Presentation: Failure at Netflix Velocity

Track: The Art of Chaos Engineering

Location: Ballroom BC

Duration: 1:40pm - 2:30pm

Day of week: Wednesday

Level: Intermediate - Advanced

Persona: Architect, Chaos/Resiliency/SRE, CTO/CIO/Leadership, Developer, General Software

What You’ll Learn

  • The ins and outs of incident management at global scale.
  • How to take these awesome ideas and successfully bring them to your organization.

Abstract

Netflix is a strong believer in Chaos Engineering and the Velocity of Innovation. Most of the time, our customers never notice the former and appreciate the latter. Occasionally however…
Can not connect to Netflix. You press play and it doesn't work. You can't log in. Nothing is on the screen and Stranger Things Season 2 just released!
A behind the scenes look at how Netflix engineering teams think about failure. The tools, techniques, and training we use to shorten the inevitable failures of our systems and impacts to our customers. Come hear why we believe chaos is your friend, failure is guaranteed, and why our organization is better off having both.

Interview

Question: 
What do you do day-to-day?
Answer: 

The majority of our time is focused on education, training, and follow up with other teams. We help them with instrumentation, metrics, actionable alerts, and best practices. The focus is really education and preparation.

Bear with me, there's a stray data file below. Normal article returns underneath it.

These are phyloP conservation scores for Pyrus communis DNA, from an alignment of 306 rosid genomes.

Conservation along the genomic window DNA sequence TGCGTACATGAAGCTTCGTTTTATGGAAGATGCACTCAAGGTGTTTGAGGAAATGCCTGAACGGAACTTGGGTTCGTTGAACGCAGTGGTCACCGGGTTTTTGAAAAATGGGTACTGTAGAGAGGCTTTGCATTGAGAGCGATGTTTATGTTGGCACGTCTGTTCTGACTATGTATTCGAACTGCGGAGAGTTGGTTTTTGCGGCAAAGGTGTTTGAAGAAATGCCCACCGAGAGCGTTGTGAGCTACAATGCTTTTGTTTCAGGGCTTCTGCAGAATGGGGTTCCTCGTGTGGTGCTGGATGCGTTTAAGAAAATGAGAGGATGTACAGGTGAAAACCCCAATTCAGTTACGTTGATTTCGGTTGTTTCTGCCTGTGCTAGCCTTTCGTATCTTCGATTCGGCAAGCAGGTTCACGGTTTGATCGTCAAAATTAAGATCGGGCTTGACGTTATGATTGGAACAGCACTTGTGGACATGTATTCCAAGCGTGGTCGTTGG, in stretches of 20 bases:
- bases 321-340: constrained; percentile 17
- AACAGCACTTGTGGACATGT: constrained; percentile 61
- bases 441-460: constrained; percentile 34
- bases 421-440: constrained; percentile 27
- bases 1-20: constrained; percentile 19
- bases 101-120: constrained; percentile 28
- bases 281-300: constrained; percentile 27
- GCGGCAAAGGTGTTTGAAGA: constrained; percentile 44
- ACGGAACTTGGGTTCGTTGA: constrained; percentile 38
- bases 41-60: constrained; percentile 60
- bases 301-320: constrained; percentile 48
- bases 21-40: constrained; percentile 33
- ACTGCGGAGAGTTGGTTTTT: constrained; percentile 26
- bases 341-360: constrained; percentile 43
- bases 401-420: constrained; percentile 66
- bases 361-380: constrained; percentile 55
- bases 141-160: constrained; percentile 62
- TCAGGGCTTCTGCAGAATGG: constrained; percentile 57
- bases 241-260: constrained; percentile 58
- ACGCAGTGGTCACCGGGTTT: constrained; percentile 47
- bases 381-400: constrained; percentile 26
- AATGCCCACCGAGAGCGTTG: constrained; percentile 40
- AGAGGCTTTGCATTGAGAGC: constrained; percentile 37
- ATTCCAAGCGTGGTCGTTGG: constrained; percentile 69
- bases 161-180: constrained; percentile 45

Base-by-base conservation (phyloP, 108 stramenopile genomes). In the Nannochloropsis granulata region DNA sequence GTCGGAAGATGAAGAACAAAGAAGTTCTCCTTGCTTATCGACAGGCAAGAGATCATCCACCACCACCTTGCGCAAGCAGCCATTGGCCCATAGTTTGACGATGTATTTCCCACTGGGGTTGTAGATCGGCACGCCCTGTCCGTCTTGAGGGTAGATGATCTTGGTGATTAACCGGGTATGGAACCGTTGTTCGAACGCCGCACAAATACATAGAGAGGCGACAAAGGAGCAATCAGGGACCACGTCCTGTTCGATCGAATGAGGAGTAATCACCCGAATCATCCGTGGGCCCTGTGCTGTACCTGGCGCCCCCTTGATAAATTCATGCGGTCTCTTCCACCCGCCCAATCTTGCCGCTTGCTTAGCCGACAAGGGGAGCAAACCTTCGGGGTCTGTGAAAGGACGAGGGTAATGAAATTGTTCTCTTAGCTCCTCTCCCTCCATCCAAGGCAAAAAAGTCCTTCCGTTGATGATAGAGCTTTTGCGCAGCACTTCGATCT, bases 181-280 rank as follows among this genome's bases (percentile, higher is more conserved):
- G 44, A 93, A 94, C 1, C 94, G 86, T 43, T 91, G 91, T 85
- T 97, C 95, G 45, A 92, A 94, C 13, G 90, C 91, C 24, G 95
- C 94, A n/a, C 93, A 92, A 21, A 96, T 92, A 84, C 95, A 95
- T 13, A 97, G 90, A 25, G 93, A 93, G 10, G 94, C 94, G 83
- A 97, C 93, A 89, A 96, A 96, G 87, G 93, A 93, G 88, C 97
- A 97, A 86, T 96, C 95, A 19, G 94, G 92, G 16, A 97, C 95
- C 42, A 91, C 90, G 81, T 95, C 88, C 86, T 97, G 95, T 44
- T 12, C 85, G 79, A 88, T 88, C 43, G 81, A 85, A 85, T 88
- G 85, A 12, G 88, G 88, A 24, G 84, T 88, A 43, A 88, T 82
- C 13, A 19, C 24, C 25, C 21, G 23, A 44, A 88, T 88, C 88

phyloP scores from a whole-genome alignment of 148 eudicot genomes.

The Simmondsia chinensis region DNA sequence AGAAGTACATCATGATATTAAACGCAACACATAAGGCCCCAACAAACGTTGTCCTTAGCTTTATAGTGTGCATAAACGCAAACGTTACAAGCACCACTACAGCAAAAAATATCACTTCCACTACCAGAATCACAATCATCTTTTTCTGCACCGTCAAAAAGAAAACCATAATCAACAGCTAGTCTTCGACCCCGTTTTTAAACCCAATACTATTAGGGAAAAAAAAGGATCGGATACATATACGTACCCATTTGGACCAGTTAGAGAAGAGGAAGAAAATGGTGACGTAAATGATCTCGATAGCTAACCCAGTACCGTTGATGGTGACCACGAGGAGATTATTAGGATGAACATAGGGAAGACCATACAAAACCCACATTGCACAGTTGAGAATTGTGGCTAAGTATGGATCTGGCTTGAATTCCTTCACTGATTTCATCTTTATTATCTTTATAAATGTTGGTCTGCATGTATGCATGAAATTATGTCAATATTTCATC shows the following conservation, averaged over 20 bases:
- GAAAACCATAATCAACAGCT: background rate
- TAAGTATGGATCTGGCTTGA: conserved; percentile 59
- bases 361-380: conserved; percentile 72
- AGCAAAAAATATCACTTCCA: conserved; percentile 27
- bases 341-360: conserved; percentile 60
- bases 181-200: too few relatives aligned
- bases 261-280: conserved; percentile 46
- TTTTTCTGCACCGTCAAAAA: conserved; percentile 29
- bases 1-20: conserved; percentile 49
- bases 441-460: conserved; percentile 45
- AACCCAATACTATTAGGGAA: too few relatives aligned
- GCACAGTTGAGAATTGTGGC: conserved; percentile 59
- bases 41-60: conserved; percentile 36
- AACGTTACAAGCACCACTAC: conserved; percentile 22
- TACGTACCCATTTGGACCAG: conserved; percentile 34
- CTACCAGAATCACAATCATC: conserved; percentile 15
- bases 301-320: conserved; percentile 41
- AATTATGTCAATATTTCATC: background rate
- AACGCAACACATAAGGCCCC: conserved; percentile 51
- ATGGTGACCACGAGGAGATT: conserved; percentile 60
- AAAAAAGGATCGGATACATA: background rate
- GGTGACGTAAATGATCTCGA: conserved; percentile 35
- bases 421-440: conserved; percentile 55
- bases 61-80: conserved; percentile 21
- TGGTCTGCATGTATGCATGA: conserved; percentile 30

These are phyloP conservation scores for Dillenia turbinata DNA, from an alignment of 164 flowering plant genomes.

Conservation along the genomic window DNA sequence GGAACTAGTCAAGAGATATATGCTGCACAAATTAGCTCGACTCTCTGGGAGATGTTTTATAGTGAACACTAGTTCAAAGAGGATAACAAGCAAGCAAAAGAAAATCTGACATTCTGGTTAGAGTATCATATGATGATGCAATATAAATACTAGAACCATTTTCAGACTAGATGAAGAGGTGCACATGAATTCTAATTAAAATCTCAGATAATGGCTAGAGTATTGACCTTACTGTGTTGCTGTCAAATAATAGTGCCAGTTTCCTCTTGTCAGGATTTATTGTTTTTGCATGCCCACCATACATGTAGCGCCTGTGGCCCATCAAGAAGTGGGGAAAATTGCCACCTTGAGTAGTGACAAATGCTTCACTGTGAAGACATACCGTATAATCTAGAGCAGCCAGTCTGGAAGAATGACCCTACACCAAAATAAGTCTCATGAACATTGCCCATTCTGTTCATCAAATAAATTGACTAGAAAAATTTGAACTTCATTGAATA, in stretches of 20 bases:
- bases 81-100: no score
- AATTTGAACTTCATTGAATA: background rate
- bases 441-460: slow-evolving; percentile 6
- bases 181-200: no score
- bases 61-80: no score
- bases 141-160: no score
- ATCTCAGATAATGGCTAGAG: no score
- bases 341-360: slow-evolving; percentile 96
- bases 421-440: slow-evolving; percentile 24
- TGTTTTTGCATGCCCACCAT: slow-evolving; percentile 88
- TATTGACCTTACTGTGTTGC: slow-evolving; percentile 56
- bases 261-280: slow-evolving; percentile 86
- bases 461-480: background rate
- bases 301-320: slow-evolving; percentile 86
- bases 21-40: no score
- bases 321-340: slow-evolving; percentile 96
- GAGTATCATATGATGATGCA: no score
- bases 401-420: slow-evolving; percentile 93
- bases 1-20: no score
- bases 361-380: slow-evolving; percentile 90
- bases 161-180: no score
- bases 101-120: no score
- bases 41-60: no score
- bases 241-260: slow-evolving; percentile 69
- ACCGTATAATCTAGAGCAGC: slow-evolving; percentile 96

When things do go wrong, we have a team of trained specialists that help coordinate efforts, manage communication, and keep the people involved on task and pointed toward the goal of stabilizing our service so our customers are happy and pressing their play buttons.

Question: 
What is your motivation for this talk?
Answer: 

Netflix has learned a lot about how not to plan for and not successfully manage incidents. We like to share those things so others don’t have to learn the hard way about what we’ve found that does work.

Question: 
Who should come to your talk?
Answer: 

Developers, engineers, managers, architects who build critical systems and want to sleep through the night.

Question: 
What can people come take away from this talk?
Answer: 

The patterns and practices we apply for resiliency, incident management, and sanity.

Question: 
What keeps you up at night?
Answer: 

The little, seemingly, inconsequential things. We found most engineers and organizations do well in the big things -- planning architectures, fork-lifting to new systems, and launching new products; most people wouldn’t dream of launching a new service or making a large code change on a Friday 11PM. However, pushing out a canary to a small portion of production traffic or changing a feature flag on quiet code path feel like no big deal, they’re small things. However, at our size and velocity, even a fraction of one percent of production traffic represents a lot of customers. It’s that numbness to what we perceive as small numbers or small changes that reduced our rigor and impede our ability to correctly reason about those changes. And, those, seemingly small or inconsequential changes that lead to customer or systems impact.